So many of us grew up having Sam Campbell’s books read to us. We all were transported to a quiet world, surrounded by nature and animals who came alive with character. We held our breath as a canoe with precious cargo struggled against a gale force wind, doubled in laughter at the antics of Eeny, Meeny, Miney, Mo & Still Mo, and joined in the quiet conversations with Inky.
One man, in carrying on the tradition, with probably well worn books went beyond the fascinating stories to put a face on who Sam Campbell was, and to preserve his legacy. Terry Dodge, Jr. in answer to his daughters question is on a mission to keep Sam Campbell and his story alive. Continue reading →
As the sun peaked over the forest canopy a golden pathway began to take shape across the still waters of Four Mile Lake. A Loon called from the morning mist and as the echo quickly faded, other bird songs filled the vacancy of the lone caller.
Standing on the shore of the little deserted island once called “Campbell Island” just over 100 yards from Sam Campbell’s island home, the peace and tranquility of the Northwoods was over whelming. I had longed for this morning for many months and to finally be here, was almost too good to be true. Yes, I had been here before, but this time I would have almost a week of un-interrupted access to the place Sam called home. The Sanctuary of Wegimind was a place he went to find himself from the rat race of city life and to film the animals he so loved so dearly. Continue reading →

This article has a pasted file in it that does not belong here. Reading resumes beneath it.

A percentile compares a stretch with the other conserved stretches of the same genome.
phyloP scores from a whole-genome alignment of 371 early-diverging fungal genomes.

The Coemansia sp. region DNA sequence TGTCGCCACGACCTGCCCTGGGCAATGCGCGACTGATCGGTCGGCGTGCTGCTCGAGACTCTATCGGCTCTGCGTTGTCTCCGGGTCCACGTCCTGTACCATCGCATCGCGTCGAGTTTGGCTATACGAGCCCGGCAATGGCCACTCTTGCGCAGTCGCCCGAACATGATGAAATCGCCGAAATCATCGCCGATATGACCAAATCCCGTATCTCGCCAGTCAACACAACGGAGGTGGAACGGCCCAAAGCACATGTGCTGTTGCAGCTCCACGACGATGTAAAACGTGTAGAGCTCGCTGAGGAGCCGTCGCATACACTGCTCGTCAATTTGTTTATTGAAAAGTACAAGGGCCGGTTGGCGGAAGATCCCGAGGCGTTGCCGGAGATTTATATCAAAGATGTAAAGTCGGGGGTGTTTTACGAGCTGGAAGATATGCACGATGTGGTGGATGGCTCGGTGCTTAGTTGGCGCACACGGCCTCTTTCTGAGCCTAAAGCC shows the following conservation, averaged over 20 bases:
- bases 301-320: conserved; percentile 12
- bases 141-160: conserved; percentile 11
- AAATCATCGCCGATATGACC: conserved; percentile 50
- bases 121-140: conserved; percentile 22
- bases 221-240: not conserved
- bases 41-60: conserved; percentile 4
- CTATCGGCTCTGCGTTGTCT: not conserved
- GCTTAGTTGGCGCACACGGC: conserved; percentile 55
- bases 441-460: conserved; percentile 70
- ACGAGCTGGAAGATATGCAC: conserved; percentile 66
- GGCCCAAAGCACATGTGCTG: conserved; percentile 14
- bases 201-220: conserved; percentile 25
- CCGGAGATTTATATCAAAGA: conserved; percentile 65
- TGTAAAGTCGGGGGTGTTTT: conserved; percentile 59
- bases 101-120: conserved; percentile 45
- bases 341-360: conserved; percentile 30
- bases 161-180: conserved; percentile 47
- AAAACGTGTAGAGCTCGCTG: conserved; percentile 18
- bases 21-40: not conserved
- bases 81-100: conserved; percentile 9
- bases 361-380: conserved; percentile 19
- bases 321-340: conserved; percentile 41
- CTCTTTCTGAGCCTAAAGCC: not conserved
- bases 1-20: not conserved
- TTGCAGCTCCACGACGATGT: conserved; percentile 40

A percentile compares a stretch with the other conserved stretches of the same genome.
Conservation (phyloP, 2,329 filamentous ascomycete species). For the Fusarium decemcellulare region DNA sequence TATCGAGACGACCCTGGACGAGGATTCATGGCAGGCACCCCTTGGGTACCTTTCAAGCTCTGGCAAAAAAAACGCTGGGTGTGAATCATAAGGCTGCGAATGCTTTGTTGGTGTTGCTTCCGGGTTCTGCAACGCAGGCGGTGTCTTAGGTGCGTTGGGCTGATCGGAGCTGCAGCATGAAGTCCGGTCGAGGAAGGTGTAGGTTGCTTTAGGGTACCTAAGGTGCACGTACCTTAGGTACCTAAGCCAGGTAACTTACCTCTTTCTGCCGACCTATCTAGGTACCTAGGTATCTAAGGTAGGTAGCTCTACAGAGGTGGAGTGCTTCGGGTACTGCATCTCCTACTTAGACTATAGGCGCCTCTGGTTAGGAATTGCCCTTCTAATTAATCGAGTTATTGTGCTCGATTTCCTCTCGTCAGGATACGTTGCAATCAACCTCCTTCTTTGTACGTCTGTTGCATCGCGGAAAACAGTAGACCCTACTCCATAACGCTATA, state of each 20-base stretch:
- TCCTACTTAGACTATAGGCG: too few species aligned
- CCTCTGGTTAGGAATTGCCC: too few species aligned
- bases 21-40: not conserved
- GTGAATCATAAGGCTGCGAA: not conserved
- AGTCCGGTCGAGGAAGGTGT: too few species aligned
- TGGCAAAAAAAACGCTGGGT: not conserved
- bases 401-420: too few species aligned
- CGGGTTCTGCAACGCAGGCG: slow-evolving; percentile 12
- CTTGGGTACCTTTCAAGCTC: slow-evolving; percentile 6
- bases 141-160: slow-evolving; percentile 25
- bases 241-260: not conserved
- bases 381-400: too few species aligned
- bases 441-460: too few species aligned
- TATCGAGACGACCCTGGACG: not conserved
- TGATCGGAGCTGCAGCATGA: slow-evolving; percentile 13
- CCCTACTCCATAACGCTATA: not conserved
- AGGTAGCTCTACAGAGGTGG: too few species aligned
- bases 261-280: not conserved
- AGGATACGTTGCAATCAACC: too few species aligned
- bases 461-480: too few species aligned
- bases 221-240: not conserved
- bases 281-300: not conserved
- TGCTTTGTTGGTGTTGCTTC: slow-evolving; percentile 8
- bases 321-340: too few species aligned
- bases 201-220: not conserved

While at NAB (National Association of Broadcasters) in mid April, we met with several companies that make top end transfer equipment for film to digital media. One of the companies shared the name of Video Conversion Experts from Chandler, Arizonawith us.
VCE has agreed to give us a good discount on the transfer costs if we can raise the money for the transfer by then end of August. This fall they have some large contracts that will be starting and their machines will be too busy to extend the discount. We need to raise $13,500 to have all of Sam’s 16mm films transferred to the quality of digital media needed for the documentary film.
This afternoon I took a moment to read The Rendezvous in Nature’s Messages of Peace and ran across this thought.
While I am aware of the tremendous value of reasoning in the world, I think that it is often colored with selfishness, greed, and egotism, which render it not true reasoning at all. It seems to me that the more important things are always those which are whispered to us from within, and the constructive function of reasoning is to make these things a part of consciousness through definite acceptance of them.
There are those grand instincts in the consciousness of man which are glorious in their promise, yet which the world would crucify and destroy with its shallow reasoning if it could. Perhaps the greatest sermon preached by solitude in the Green Cathedrals is, “listen to the still small voice within, and fear not to accept the wonders of divine instinct and intuition.”